Arete Research has published a note on the prospects for the semiconductor sector in the wake of new US sanctions on Huawei that many believe will reshape the global tech supply chain and put the Chinese company’s survival at stake. Any company that wishes to manufacture computer chips to Huawei’s designs with US tools now needs to apply for a licence. The US has therefore given itself the ability to fully isolate Huawei from the global semiconductor foodchain, says Arete’s Jim Fontanelli, and the key question is the extent to which it will use this lockdown capability. He believes the US policy change may ultimately centre on restricting Huawei’s 5G infrastructure, rather than handsets, but in the short-term will capture the entirety of Huawei shipments. If this is the case, says Fontanelli, then the real negative impact to the broader semis sector likely comes from China’s response, not the direct Huawei hit. As he explains, political escalation is the real risk, with China economic retaliation likely capturing a broader swathe of end-demand and targeting US tech. For now, among chipmakers, Fontanelli explains how Taiwan’s TSMC will inevitably be hurt, while US manufacturers, which have, to varying degrees, sharply reduced their sales to Huawei in the last 12 months are likely to be relatively unscathed.
5. The threat of vaccine nationalism looms; other strategic sectors to watch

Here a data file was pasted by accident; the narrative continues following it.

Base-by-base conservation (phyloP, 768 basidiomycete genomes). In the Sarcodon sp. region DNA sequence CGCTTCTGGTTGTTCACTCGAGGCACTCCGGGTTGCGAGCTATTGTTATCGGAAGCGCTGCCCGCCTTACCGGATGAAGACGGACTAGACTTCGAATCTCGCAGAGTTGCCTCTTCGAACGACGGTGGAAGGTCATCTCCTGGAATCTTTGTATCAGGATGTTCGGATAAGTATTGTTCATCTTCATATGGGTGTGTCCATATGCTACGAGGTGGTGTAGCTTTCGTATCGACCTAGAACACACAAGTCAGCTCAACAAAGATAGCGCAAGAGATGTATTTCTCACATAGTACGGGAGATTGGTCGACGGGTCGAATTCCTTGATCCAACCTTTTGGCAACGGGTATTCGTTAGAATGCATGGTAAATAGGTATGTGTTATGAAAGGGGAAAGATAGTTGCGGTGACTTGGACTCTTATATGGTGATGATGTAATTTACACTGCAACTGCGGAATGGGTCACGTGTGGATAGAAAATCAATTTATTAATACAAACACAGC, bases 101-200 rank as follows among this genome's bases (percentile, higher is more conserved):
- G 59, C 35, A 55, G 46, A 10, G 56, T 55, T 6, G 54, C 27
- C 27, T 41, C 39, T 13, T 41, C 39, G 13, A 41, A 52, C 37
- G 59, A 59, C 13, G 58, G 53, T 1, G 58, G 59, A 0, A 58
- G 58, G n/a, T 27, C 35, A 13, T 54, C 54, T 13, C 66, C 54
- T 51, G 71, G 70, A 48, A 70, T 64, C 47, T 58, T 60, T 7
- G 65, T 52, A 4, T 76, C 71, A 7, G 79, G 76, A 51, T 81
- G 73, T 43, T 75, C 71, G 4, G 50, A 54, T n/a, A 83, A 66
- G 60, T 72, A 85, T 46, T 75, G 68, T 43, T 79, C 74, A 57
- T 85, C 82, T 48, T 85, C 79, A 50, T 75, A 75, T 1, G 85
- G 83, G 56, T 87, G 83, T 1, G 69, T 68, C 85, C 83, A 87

Eurasia Group has published two notes focusing on the rising spectres of protectionism and nationalism fostered by the coronavirus pandemic as the growing blame game between China and the US continues to ratchet up the mistrust between two of the world’s key economic and military powers. In the first, Threat of vaccine nationalism looms on the horizon (May 18), Eurasia’s Global Health Advisor Scott Rosenstein explains how political and economic tension over access to a Covid-19 vaccine will heat up over the summer as clinical trials continue and manufacturing capacity is expanded. This view seem contrary to what has been said publicly by China. Rosenstein says recent technological advances plus unprecedented levels of urgency and resources has generated cautious optimism that one or some of the current vaccine candidates will demonstrate safety and efficacy by the end of 2020. In this scenario, says Rosenstein, a battle for vaccine access will ensue, stretching well into 2021 and possibly 2022. Countries rich and poor will engage in aggressive procurement efforts with significant political, economic and public health implications, he adds, and existing international institutions and agreements will struggle to minimize this “vaccine nationalism” as supply chains are unable to deliver complex and costly vaccination campaigns. In the second report, Strategic sectors in the wake of Covid-19 (May 18), Eurasia’s David Livingstone explains why in the wake of the coronavirus crisis, countries will increasingly take actions to protect domestic resources and industries—in some cases, accelerating nationalist and protectionist trends already in motion, and in others, claiming national security and strategic concerns over new sectors. This, he says will have particular implication for the healthcare and food sectors, in which shortages and distribution difficulties will lead to higher prices for companies and potential government intervention to shore up stockpiles and ensure sufficient domestic supply. Governments will also move to expand and secure digital infrastructure, according to Livingstone, with benefits for Western firms seen as alternatives to China’s Huawei .